Coverage of Slim Hopes first took place through the Institute of Empowerment (now Sage Girl empowering girls to live vibrant and authentic lives). Their film program and discussion series is designed to raise critical media awareness in teenagers.
There’s a French saying that goes: The more things change, the more they stay the same.
Because if Slim Hopes narrated by Jean Kilbourne is certainly dated, it’s hard to argue that the main subject of the film—the national U.S. obsession with dieting (especially among women)—has not changed much at all.
In 2011, Money magazine reported that two-thirds of the American population were overweight or obese. In 2008, Business-Week found that each year Americans spent “40 billion dollars on weight-loss programs and products.” From Jenny Craig to Dr. Atkins products, that’s a lot of cold hard caloric abstinence and/or food substitution.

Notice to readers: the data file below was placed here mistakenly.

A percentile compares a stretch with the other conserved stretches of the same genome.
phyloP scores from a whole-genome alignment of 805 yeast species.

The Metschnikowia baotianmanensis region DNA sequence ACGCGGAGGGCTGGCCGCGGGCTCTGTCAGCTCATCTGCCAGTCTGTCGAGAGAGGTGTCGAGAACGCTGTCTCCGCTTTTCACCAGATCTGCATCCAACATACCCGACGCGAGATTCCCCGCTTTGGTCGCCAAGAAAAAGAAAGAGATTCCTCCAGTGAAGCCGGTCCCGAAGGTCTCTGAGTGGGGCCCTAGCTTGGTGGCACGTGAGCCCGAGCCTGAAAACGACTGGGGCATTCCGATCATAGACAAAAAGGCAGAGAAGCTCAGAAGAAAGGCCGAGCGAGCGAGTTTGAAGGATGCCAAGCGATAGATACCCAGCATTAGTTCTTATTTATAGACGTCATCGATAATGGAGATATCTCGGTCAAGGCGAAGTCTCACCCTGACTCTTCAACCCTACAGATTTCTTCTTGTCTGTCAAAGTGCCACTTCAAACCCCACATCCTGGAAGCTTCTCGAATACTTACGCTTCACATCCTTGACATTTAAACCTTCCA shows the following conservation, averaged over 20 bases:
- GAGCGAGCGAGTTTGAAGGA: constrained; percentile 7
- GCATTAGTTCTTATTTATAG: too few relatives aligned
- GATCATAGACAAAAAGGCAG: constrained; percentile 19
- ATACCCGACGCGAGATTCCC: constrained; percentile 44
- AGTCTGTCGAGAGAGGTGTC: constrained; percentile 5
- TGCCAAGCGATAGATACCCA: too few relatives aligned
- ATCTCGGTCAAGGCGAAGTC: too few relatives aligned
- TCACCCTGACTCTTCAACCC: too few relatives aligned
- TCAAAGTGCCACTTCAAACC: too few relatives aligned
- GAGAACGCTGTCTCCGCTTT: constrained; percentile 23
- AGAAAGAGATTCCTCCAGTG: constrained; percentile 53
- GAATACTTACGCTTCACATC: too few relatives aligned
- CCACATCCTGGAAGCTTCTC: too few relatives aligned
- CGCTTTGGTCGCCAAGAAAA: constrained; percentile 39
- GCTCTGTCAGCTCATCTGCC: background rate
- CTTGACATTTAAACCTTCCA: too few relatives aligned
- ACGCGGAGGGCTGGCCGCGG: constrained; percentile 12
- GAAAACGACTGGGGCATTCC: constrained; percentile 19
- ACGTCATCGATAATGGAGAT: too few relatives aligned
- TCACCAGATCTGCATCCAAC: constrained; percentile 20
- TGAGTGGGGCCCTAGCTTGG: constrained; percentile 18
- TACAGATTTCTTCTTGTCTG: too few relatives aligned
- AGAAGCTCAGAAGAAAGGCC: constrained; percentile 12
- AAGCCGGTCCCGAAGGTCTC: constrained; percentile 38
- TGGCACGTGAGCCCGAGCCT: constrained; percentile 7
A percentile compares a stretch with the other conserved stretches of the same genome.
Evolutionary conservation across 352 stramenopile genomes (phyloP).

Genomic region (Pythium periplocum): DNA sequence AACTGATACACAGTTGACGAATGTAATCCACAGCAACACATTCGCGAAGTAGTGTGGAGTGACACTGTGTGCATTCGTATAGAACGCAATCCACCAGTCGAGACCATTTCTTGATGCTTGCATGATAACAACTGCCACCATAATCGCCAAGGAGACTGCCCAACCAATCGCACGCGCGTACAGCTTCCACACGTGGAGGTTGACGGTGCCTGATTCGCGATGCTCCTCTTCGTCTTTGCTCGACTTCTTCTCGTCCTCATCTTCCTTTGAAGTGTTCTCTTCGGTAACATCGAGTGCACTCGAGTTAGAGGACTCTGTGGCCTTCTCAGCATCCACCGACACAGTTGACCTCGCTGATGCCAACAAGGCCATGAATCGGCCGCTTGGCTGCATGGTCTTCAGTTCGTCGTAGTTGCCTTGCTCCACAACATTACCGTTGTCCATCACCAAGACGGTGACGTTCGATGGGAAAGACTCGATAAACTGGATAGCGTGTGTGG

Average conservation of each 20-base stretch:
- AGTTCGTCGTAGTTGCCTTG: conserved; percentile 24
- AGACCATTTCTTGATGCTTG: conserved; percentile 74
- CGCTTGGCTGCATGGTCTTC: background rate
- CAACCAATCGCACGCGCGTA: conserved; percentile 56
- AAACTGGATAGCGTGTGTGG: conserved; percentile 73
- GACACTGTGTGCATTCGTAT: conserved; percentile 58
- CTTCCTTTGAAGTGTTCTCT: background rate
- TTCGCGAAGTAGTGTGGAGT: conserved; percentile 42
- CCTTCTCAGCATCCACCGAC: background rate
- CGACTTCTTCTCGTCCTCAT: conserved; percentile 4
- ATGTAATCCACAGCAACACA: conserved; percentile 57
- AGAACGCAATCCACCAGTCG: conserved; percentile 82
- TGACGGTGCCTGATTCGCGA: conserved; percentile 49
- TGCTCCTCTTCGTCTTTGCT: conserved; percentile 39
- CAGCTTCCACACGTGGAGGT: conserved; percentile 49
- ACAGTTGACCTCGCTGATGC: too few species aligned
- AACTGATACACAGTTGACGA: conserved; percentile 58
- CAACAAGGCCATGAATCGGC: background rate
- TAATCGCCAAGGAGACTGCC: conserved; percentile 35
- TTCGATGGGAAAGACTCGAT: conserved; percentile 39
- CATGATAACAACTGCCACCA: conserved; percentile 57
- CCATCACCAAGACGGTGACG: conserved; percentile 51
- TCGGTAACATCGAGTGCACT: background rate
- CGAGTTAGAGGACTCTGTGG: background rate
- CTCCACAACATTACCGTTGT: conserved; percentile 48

I have to admit that I actually enjoyed my low-tech (completely free) first-time diet around the age of 13 many many years ago. My weapon of choice was calorie counting and I guess you could call it a scaled back form of starvation. I lost weight quickly and in the beginning I kind of liked the self-imposed hunger I held inside (and heard inside my grumbling stomach) until I let myself devour the most amazing Chef’s Salad, ever, around dinner time. The food tasted more flavorful when I ate less—and the good news was I ate more vegetables. I felt so awake and aware for the first few days but the honeymoon didn’t last.